October 18, 2022


US winter wheat crop affected by drought in southern Plains



Wheat experts said the 2023 US winter wheat crop is already being affected by drought in the centre of the southern Plains, even as planting is about halfway complete, Reuters reported.


Despite historically high prices for this time of year, planting plans may be scaled back in the breadbasket of the US because of rising global demand and low world wheat supplies that are predicted to end the 2022–23 marketing year at a six-year low. Due to the disruption of grain exports from the Black Sea region brought on by the conflict in Ukraine, the shortage of supplies has worsened.


The drought poses a double threat to Kansas, the state that produces the most winter wheat, and Oklahoma: it discourages farmers from planting while posing a risk to crops that are already in the ground from growing properly.


Kent Winter, a farmer in Andale, Kansas, just outside of Wichita, said this was kind of a grim situation He said he has not sown any wheat this year by the usual mid-October deadline.


He will start "dusting in" the crop and praying for moisture if rain does not fall in the following 10 days. Final planting dates, which range from October 15 in northwest Kansas to November 15 in the southeast, are fast approaching.


Wheat shoots may not emerge from the ground if there is insufficient moisture. Even a delayed emergence would reduce the window for plants to establish a hardy root system and send out more tillers before winter, which would endanger yield potential.


Mark Hodges, an agronomist for Plains Grains Inc., an organisation with headquarters in Oklahoma that evaluates the quality of wheat, said it is extremely difficult to make up that number in the spring, if farmers don't have the tillers in the fall.


The July Kansas City wheat futures contract is currently trading around US$9.40 per bushel, the highest price ever for a new-crop July contract at this time of year, the height of the fall planting season. This price movement highlights concerns about a supply shortage.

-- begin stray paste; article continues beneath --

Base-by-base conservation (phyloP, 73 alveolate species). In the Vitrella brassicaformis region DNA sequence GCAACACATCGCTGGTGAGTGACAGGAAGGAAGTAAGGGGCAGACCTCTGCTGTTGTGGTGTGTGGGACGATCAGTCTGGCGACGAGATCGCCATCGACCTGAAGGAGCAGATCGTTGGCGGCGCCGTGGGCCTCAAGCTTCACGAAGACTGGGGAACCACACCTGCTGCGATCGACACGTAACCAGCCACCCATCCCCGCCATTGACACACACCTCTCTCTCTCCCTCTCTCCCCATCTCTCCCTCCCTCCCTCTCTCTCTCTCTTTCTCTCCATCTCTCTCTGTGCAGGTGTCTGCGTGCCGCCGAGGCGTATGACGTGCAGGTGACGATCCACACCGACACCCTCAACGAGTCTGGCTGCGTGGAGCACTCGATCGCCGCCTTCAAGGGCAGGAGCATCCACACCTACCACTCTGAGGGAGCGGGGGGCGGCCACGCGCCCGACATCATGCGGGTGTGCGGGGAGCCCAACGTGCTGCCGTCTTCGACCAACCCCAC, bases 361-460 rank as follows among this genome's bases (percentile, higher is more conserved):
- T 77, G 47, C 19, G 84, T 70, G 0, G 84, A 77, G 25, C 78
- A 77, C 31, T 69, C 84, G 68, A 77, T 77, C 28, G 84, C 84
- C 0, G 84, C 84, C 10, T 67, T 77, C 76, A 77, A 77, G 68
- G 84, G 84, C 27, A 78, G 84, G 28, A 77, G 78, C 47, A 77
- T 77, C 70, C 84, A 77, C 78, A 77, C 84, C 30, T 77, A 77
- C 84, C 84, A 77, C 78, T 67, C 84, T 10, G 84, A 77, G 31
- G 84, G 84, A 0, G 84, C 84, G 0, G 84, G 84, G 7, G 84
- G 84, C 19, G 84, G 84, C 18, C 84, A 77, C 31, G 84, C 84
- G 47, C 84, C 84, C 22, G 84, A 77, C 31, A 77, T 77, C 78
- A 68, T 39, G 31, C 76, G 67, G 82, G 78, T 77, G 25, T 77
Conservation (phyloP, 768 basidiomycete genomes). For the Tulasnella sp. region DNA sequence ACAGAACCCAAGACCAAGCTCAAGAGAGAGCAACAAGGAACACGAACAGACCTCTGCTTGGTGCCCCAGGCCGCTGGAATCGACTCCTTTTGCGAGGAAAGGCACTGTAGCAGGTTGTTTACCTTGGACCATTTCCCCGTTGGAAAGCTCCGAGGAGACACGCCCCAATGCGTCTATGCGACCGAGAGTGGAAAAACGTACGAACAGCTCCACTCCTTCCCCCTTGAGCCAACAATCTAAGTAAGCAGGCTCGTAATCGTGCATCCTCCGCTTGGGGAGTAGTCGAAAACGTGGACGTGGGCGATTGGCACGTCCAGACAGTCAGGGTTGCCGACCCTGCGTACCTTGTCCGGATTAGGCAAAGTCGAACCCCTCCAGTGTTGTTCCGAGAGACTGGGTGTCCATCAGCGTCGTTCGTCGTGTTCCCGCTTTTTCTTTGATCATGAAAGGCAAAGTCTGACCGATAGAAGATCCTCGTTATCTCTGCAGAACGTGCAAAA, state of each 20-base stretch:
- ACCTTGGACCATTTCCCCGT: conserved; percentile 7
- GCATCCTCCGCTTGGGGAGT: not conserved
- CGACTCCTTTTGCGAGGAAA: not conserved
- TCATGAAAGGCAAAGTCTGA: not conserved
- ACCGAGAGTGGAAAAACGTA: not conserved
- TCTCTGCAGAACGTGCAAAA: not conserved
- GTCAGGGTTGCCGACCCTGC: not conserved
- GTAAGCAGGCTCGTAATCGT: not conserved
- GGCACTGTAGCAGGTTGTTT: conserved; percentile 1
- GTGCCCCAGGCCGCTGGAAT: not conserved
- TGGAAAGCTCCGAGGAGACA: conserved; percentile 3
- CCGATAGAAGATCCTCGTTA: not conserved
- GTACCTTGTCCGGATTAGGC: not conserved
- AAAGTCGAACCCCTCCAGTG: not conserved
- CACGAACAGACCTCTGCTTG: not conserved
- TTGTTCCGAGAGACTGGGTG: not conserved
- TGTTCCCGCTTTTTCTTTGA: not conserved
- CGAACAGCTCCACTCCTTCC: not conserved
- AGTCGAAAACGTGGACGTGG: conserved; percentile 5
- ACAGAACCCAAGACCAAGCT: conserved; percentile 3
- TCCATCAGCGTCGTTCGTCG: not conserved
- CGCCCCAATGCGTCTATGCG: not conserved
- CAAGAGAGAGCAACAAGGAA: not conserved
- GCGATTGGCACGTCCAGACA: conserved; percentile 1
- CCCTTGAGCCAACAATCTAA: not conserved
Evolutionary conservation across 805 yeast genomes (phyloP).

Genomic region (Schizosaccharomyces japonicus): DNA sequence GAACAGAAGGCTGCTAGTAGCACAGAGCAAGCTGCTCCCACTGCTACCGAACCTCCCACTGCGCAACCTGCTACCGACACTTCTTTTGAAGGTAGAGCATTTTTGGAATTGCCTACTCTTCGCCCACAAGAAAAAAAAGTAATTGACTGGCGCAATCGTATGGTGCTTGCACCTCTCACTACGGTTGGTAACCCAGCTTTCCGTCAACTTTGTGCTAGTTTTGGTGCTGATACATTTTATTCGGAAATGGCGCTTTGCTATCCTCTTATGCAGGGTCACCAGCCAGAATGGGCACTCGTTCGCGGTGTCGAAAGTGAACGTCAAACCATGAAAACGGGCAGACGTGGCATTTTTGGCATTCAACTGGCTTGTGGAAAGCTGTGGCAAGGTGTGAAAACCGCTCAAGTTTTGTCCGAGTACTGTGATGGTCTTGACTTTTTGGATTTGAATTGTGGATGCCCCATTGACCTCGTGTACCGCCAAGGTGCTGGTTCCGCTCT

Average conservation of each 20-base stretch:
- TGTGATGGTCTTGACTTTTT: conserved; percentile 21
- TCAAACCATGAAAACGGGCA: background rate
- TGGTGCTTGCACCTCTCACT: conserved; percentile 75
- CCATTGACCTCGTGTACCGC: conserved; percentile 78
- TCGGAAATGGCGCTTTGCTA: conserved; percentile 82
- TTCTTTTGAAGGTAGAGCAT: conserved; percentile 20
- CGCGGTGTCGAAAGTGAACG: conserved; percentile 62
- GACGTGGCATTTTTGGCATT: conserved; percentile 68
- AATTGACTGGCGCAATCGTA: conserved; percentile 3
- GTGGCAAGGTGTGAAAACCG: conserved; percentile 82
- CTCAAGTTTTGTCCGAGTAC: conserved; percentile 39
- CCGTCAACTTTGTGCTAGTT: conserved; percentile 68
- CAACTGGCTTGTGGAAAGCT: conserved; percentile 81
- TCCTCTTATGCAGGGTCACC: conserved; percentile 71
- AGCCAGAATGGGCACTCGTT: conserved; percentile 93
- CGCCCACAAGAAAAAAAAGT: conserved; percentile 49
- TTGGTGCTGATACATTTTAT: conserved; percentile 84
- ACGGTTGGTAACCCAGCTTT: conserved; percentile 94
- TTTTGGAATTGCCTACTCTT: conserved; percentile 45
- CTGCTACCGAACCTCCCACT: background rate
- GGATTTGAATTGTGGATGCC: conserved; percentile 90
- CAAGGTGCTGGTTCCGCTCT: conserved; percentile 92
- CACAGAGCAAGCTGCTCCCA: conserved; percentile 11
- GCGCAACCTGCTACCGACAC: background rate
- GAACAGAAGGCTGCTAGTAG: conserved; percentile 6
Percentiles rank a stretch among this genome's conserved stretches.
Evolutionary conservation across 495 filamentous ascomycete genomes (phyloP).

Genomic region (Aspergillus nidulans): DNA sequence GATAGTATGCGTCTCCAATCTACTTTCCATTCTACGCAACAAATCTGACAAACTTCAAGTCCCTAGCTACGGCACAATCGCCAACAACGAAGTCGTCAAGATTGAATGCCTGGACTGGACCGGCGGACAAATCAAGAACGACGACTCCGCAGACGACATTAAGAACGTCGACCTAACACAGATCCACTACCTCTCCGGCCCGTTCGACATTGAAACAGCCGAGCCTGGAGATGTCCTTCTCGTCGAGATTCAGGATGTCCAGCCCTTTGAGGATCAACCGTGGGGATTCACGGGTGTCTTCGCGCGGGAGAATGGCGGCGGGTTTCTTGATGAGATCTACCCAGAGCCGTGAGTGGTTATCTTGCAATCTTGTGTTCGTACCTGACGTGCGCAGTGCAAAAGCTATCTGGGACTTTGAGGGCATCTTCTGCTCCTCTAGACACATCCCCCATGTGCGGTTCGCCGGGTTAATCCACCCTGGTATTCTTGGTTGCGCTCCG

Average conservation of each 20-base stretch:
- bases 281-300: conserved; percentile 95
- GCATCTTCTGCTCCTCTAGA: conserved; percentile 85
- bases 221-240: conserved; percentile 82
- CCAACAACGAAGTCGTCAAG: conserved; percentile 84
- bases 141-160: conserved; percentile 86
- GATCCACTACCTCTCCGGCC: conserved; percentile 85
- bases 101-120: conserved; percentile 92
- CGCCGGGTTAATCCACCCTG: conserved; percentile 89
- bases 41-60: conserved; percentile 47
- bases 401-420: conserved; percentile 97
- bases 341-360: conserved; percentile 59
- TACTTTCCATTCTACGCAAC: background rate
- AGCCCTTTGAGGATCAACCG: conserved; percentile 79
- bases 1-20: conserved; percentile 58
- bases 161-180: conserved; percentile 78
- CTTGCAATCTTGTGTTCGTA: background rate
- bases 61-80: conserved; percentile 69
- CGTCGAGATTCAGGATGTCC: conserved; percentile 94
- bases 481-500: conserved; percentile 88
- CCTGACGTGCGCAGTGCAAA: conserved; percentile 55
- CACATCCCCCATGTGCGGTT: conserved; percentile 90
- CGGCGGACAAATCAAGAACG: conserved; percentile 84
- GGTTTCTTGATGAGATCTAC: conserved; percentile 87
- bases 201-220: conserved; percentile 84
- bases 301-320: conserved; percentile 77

The majority of wheat is grown as a winter crop rather than a spring crop in the US, one of the top five global exporters.


Although farmers in the Plains would like to benefit from high prices, the dry weather may make producers think twice before ordering supplies of expensive fertiliser and seeds.


As a result, Justin Gilpin, CEO of the Kansas Wheat Commission, anticipated that the 7.3 million acres of Kansas wheat that were seeded for 2022 would be planted for harvest in 2023.


Winter agreed. He said the drought is having a huge impact on plans, adding that with the price of wheat, a lot of operators were planning to at least match or even up their acres for this coming year.


Poor emergence might cost more in the long run. Wheat helps the Plains' topsoil become more stable and resist wind erosion.


Wheat is a renownedly resilient crop that can overcome challenges from unfavourable weather. However, through December, the southern Plains are expected to experience drought.


According to the most recent weekly U.S. Weather report, 27% of Kansas is experiencing "exceptional drought," the most severe category, and nearly the entire state is abnormally dry.


The La Nina weather phenomenon, which favours warm and dry conditions in the Plains, is a major cause of the drought. La Nina at the moment is in its third year.


-      Reuters

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